It is expected that the next generation of biotech crops displaying enhanced quality traits with benefits to both farmers and consumers will have a better acceptance than first generation biotech crops and will improve public perception of genetic engineering. This will only be true if they are proven to be as safe as traditionally bred crops. In contrast with the first generation of biotech crops where only a single trait is modified, the next generation of biotech crops will add a new level of complexity inherent to the mechanisms underlying their output traits. In this study, a comprehensive evaluation of the comparative safety approach on a quality-improved biotech crop with metabolic modifications is presented. Three genetically engineered potato lines with silenced polyphenol oxidase (Ppo) transcripts and reduced tuber browning were characterized at both physiological and molecular levels and showed to be equivalent to wild-type (WT) plants when yield-associated traits and photosynthesis were evaluated. Analysis of the primary metabolism revealed several unintended metabolic modifications in the engineered tubers, providing evidence for potential compositional inequivalence between transgenic lines and WT controls. The silencing construct sequence was in silico analysed for potential allergenic cross-reactivity, and no similarities to known allergenic proteins were identified. Moreover, in vivo intake safety evaluation showed no adverse effects in physiological parameters. Taken together, these results provide the first evidence supporting that the safety of next generation biotech crops can be properly assessed following the current evaluation criterion, even if the transgenic and WT crops are not substantially equivalent.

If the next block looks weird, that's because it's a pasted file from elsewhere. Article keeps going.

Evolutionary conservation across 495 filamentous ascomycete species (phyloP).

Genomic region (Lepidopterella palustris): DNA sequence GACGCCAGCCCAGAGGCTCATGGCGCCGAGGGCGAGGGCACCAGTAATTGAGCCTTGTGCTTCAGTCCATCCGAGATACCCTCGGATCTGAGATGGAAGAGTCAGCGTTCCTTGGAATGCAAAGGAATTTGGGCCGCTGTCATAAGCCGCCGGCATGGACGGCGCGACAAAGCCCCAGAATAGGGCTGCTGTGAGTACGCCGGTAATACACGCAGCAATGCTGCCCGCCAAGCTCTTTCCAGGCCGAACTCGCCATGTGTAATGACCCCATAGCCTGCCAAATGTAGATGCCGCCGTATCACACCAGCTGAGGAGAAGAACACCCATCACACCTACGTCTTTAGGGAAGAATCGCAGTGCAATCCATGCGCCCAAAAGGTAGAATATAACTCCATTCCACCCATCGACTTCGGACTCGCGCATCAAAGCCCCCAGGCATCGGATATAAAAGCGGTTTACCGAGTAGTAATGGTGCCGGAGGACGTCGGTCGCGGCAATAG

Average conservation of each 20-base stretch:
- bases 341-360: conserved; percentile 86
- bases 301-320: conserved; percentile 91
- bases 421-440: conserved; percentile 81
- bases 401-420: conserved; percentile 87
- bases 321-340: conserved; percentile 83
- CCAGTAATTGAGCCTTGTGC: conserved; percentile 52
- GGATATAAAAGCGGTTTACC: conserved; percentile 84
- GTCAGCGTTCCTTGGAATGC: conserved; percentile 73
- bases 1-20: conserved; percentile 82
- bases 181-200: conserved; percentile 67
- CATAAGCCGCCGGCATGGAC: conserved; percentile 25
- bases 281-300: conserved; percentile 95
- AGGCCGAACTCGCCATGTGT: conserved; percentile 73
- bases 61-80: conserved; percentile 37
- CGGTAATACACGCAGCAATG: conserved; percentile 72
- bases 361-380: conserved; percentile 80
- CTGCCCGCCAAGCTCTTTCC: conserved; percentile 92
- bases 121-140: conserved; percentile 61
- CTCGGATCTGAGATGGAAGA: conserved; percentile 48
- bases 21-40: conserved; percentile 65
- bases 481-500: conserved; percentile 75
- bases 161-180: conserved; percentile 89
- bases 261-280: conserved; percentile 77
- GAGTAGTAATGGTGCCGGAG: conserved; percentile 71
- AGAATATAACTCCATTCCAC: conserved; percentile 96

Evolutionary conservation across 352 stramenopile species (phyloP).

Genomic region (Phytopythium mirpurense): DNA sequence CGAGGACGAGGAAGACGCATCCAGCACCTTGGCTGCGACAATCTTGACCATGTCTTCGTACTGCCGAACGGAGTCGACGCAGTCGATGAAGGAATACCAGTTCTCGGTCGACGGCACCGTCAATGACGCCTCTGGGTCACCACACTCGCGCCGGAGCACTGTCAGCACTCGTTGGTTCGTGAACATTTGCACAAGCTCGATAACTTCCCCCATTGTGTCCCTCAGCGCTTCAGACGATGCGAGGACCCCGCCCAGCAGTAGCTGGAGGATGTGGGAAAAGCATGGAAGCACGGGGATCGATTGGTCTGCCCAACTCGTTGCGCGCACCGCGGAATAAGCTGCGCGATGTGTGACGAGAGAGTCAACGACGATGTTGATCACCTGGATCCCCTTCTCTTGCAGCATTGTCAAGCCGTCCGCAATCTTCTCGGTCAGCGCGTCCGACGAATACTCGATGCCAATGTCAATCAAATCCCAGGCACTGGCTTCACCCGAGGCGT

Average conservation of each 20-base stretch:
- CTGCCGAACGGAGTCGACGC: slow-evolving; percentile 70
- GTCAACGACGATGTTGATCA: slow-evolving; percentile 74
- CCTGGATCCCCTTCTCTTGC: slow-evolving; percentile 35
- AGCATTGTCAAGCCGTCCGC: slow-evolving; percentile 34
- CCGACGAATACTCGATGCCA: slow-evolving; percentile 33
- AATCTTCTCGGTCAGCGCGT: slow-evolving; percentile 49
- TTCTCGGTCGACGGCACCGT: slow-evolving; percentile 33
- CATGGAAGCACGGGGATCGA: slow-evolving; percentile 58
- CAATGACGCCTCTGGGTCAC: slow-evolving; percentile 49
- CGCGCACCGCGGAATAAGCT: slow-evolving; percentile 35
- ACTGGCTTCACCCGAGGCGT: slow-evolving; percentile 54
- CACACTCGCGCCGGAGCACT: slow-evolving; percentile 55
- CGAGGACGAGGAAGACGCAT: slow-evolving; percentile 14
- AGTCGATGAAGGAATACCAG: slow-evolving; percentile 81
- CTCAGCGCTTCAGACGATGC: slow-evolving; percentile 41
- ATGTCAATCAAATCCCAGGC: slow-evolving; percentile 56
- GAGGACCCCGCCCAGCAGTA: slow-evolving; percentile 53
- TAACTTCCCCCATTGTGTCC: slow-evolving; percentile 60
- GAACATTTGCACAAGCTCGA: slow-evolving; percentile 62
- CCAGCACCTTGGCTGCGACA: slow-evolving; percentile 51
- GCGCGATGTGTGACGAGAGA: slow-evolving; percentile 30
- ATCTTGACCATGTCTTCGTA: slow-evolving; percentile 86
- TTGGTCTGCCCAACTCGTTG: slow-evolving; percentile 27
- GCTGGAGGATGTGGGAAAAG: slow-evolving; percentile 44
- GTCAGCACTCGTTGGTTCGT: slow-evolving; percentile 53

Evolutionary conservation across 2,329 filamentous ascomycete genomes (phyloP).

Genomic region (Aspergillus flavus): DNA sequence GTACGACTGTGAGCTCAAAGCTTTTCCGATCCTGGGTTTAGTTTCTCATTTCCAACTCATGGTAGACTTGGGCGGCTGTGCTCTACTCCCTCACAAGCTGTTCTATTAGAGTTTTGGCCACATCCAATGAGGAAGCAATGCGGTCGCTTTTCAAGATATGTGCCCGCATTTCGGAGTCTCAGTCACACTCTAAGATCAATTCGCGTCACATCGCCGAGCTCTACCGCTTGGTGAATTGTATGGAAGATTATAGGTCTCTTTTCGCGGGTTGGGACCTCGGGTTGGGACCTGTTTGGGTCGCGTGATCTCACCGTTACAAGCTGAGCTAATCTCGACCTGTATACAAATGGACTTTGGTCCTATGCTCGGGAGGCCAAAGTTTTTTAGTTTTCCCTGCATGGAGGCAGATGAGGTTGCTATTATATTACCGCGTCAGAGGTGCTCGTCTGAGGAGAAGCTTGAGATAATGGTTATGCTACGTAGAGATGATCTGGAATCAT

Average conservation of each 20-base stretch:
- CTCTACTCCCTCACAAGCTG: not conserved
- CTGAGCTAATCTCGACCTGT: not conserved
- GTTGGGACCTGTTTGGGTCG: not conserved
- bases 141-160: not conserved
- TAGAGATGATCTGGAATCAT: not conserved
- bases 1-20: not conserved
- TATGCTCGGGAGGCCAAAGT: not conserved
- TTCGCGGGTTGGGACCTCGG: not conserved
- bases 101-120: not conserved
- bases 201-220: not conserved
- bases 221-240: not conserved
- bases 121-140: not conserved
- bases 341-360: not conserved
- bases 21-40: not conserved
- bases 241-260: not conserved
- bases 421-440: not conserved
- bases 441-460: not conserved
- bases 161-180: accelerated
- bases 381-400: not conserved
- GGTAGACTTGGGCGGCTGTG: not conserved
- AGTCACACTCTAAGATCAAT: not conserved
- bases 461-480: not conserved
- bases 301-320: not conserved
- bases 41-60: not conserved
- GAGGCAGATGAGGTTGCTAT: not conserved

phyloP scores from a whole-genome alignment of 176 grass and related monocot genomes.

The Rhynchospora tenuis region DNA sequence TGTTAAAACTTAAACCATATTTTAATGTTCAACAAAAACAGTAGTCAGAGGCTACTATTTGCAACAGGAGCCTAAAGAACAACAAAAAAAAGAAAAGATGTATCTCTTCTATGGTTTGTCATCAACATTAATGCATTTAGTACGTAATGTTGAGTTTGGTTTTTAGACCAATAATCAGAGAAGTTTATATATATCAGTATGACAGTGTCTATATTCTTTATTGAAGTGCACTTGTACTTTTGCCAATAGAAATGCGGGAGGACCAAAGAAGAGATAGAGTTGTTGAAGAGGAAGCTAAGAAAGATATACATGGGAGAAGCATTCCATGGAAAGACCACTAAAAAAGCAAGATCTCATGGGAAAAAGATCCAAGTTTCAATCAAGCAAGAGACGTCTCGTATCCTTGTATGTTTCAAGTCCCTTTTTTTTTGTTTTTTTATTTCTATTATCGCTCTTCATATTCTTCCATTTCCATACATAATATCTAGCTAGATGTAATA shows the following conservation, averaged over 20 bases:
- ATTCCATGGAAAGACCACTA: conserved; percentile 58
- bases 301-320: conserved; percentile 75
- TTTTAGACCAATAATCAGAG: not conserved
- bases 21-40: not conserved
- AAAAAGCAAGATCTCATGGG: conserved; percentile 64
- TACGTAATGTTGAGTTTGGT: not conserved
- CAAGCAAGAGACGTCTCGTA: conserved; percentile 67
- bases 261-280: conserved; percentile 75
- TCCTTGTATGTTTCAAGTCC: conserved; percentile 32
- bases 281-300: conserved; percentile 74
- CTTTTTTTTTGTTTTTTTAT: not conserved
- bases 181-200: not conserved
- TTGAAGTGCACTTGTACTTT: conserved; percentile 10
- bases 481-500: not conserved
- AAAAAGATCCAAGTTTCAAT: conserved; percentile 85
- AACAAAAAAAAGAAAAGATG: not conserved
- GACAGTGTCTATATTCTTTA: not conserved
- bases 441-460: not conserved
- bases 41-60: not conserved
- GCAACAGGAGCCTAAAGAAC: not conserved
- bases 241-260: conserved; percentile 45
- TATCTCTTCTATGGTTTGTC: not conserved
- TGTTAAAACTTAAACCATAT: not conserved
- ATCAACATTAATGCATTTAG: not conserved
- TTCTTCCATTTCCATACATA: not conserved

Genetically Modified Rainbow Trout Could Boost Aquaculture
- Zulima Palacio, Voice of America, June 7, 2010

For many years millions of people around the world have been fed by genetically modified crops. Soon, some food animals will be genetically modified as well, to be larger and grow more efficiently to feed a rapidly growing population. At a laboratory in Rhode Island, rainbow trout much larger than usual are already being produced. Frances Alonzo narrates.